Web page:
Helpful Tips For Dealing With Anxiety While Traveling

by Stephanie Withers
anxiety-while-traveling

It’s hard to get out there and try new and exciting things when your anxiety is standing over your shoulder, incessantly pointing out everything that could go wrong. I understand. I wrestle with that beast every day. But there are several ways to fight back and deal with your travel anxiety head on! This post will go over a few tips that I’ve used (and am currently using) to help overcome my own anxiety disorder while traveling.

May is Mental Health Awareness Month. I’m looking forward to doing a series of travel posts surrounding the topic of mental illness and mental health because it’s something I live with every day.

Now, I think I should make clear that, when I use the word anxiety, I’m talking about the medical disorder – the chest-tightening, mind-racing, adrenaline-inducing, crippling anxiety – and not a case of mild apprehension. While these tips will certainly still apply for those with mild anxiety (so please do continue reading and put them to use 🙂 ), I need to give a real shout out to my homies who experience panic attacks just trying to leave the house or who allow their anxieties to talk them out of doing things they really have a strong desire to experience. We can’t let mental illness hold us back because the world is so big and so beautiful and we need to get out there and see more of it!

Helpful Tips for Controlling Your Anxiety Disorder While You're Traveling - Stephie on the Road #mentalhealth #anxietyhelp #travelanxiety

This is a difficult post for me. I’ll be sharing a lot of personal stories and, while I’m open about my struggles with mental illness, I really struggle with the idea of people thinking I’m crazy. I’ve been dealing with anxiety since I was a child and depression since I was eleven and have lived with these long enough to know that my brain just isn’t working right. It’s overactive and irrational, calculating and fearful. Knowing that it’s chemical misfires and destructive thinking patterns and not legitimate fear makes it easy to step outside of myself and look at things from another perspective. I hope this perspective helps you deal with your own anxiety. If it does, then this post will be all worth it.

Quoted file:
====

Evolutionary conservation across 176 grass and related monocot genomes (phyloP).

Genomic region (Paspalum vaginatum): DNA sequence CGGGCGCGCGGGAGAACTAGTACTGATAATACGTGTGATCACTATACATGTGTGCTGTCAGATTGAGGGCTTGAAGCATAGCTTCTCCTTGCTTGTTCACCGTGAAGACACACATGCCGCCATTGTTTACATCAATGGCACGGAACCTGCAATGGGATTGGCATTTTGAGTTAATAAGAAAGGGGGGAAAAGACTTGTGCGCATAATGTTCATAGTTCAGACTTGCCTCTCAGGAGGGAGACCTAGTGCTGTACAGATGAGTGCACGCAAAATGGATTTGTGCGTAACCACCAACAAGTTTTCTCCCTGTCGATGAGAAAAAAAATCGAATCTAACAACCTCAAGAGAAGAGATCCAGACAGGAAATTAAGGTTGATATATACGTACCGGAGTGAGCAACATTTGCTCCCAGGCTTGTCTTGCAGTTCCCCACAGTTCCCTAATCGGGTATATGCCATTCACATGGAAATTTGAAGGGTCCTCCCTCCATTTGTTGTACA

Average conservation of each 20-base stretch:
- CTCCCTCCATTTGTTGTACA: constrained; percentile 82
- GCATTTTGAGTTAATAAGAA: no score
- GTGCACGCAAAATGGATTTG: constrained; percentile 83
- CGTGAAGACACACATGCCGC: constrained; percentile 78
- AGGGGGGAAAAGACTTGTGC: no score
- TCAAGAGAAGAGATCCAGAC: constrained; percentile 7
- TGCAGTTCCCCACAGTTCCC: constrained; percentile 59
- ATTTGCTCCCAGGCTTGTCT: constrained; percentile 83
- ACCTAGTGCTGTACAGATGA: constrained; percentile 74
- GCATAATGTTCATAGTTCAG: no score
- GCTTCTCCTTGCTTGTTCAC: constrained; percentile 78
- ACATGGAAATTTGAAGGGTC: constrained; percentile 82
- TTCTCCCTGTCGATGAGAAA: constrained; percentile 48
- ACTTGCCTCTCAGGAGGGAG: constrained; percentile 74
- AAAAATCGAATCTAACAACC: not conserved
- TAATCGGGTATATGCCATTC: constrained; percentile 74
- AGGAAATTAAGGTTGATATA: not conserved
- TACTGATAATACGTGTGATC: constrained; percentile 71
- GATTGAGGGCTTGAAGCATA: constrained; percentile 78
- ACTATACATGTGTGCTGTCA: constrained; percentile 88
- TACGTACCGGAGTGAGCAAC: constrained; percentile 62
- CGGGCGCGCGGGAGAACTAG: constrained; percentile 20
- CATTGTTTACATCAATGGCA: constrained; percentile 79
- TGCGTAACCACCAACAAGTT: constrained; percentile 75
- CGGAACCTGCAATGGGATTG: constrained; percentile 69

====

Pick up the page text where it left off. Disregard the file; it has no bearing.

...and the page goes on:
Going forward, we’ll discuss fears when flying, driving, touring, and more because, basically, I’m afraid of everything. And I know I’m not alone.

Let’s get started.

This post contains affiliate links meaning that if you use my link to make a purchase, I’ll earn a commission. You can read more about that here.

How dealing with anxiety can affect travel experiences.

Have you ever cancelled plans or talked yourself into something just to chicken out right before you carry through? For instance, my husband’s friends invited us out to an amusement park because they had free tickets. I used to LOVE roller coasters, so we were like, “HECK YEAH!”. We arrive, get on the first ride, and my body is suddenly in panic mode. I couldn’t understand what made this fun anymore – all I could think about was all of the things that could go wrong.

I didn’t want to go on any more rides, so I lied and said the ride made me super nauseous and kind of became the ‘bag bitch’. The rest of the day, I waited on benches holding everyone’s belongings while my husband and his friends had the time of their lives.

Our anxieties have the potential to take what should be a day of amazing memories and turn them into miserable experiences. Read about my time camping in Smoky Mountain National Park. This shouldn’t be my takeaway from what should have been a peaceful and amazing day out in nature.

If you find yourself removing ‘skydiving’ from your life bucket list because you’re too afraid or not traveling at all because of the things that could possibly go wrong, read on. We’re taking back control of our lives.

Don't let anxiety keep you from experiencing everything a destination has to offer! These tips can help… #anxiety #travelanxiety #travel Click To Tweet

A simple tip for taking control of your anxiety while traveling.

Why do you want to travel?

The first thing I think we should talk about is why we’re traveling. You’ll hear this at your job, in your workout classes, or even at church. Having a good reason why you’re doing something will keep you motivated toward continuing to do something.

So, why do you want to travel? Saying something like “I really enjoy exploring new cultures” or “I love the feeling I get when I’m driving through the mountains” are perfectly acceptable answers. It doesn’t have to be a life-changing reason, it just needs to be important to you.

For instance, I love traveling because it reminds me that the world is large and beautiful and the problems that I’m experiencing suddenly appear small and manageable. When I stand in front of the ocean, a body of water so large with no end in sight, I feel calm. I feel small. When I’m camping in the woods and I look up at the millions of stars that I couldn’t see in the city, I’m reminded that the universe is vast and we’re just a speck in it. I won’t get philosophical on why it’s important for me to feel small because I understand that when you’re dealing with big issues, they’re big and important, so I’ll leave it at that.

Figure out your why and hold on tight to it. You might need it later.

Tips for planning and budgeting your U.S. road trip

Do you experience anxiety while planning a trip?

Planning a trip takes a lot of work. Figuring out a budget, fitting everything into your itinerary, mapping a route, and so much more goes into proper trip planning. It can easily become overwhelming.